When trimming weight there are a lot of options. Lighter gear, less gear, etc. One of those options is to take an existing pack and trim off "unnecessary" extras. For instance, I have (no kidding) 2ft. of extra strap on both of sides of my waist belt.

When trimming a pack, what are the places, parts, areas that can be trimmed to reduce weight and what should you generally avoid trimming?

Edit: This is about trimming the actual backpack itself, not the gear inside.

1 Answer 1


First, consider if you have the right backpack. If you're considering chopping off all sorts of parts, you might be using a pack that isn't designed for you. You could sell it off and buy a more minimalist pack, such as one from GoLite (I say GoLite because I'm unfamiliar with other lightweight packs).

With that out of the way, consider what you want to use or carry. If there is no possible reason you would want to strap things to the outside of your pack, feel free to cut off those outside straps completely (the ones on the back that don't compress your pack at all). Most people like something there to attach things to when necessary, however, such as wet clothing, boots, wag bags, etc. There are sometimes one or two little loops of strap on the bottom of the back of your pack. Those are specifically there for mountaineering or ice axes. If you aren't going to be using those, cut them off (though they are good attachment points for other items, if you need it).

If your pack won't be too overloaded, you can probably cut off the strap that goes across the top of your pack (the one underneath the lid, or "brain"). If you roll up the opening enough, there isn't much need for it - though I use mine to hold a rope or other large squishy items.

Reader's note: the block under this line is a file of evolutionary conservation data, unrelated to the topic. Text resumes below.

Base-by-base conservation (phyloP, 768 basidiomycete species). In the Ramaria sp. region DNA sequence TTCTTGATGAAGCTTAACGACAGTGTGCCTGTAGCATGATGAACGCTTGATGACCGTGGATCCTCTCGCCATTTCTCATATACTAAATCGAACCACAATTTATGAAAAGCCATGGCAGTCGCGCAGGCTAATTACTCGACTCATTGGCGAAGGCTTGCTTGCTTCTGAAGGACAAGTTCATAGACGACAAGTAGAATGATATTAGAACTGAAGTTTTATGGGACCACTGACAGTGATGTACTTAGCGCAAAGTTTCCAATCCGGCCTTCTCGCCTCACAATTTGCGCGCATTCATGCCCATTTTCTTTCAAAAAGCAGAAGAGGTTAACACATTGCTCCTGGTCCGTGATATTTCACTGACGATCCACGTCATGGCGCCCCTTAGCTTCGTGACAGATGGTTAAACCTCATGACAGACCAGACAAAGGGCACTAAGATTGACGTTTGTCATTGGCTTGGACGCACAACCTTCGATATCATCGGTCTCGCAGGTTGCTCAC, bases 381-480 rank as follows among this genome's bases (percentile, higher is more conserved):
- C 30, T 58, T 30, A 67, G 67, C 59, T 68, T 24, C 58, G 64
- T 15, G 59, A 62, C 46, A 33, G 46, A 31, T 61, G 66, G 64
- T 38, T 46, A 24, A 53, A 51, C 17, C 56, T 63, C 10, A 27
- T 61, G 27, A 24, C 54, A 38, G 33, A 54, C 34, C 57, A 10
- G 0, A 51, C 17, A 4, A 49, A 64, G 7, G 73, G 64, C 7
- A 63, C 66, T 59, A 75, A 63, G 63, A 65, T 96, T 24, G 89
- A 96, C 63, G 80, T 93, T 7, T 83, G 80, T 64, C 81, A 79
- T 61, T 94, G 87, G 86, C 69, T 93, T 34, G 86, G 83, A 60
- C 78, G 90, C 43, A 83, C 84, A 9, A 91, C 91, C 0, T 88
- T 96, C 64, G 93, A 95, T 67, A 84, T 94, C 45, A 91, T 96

There are sometimes extra buckles, clips, and straps floating around on your pack. Find what they do, and answer in your head whether they are crucial to the load bearing of your pack or not. If they aren't, then they are convenience items and can be removed at your discretion (melt the ends of the nylon to make them pretty once you cut). If they are compression straps (usually these are on the side of the pack, and are pretty important to the comfort of the pack), don't cut them. You'll be much happier with them still around, despite the ounce of weight. The same goes for straps that hold the pack on you. Shoulder and waist belt straps can be shortened somewhat (carefully!), but don't make them so tiny that you can't make adjustments or put the pack on someone else. If you cut those types of straps, make sure you clean up the cut ends so that they won't slip through whatever buckle system they are installed in.

Finally, be very cautious about trimming any non-strap item. Packs are notoriously difficult to repair if you cut up the wrong thing. Occasionally there are places you can cut off non-strap items, such as attached pockets or cute frills, but know that they might be hiding an important seam, or might be providing much needed waterproofness (as an aside, remember that there really aren't any "waterproof" packs. The material may be waterproof, but the seams aren't, and seam sealing an entire pack is very challenging).

  • Sticking with strap-trimming makes sense to me - and when you say "notoriously difficult to repair," add to that the probability that the pack would fail when you're deep in the woods, and not at home where it would be convenient. You do carry duct tape right? I carry some wrapped around one of my water bottles for emergency repairs. Dec 16, 2012 at 2:04
  • Link to GoLite fails.
    – gerrit
    Sep 22, 2016 at 13:55

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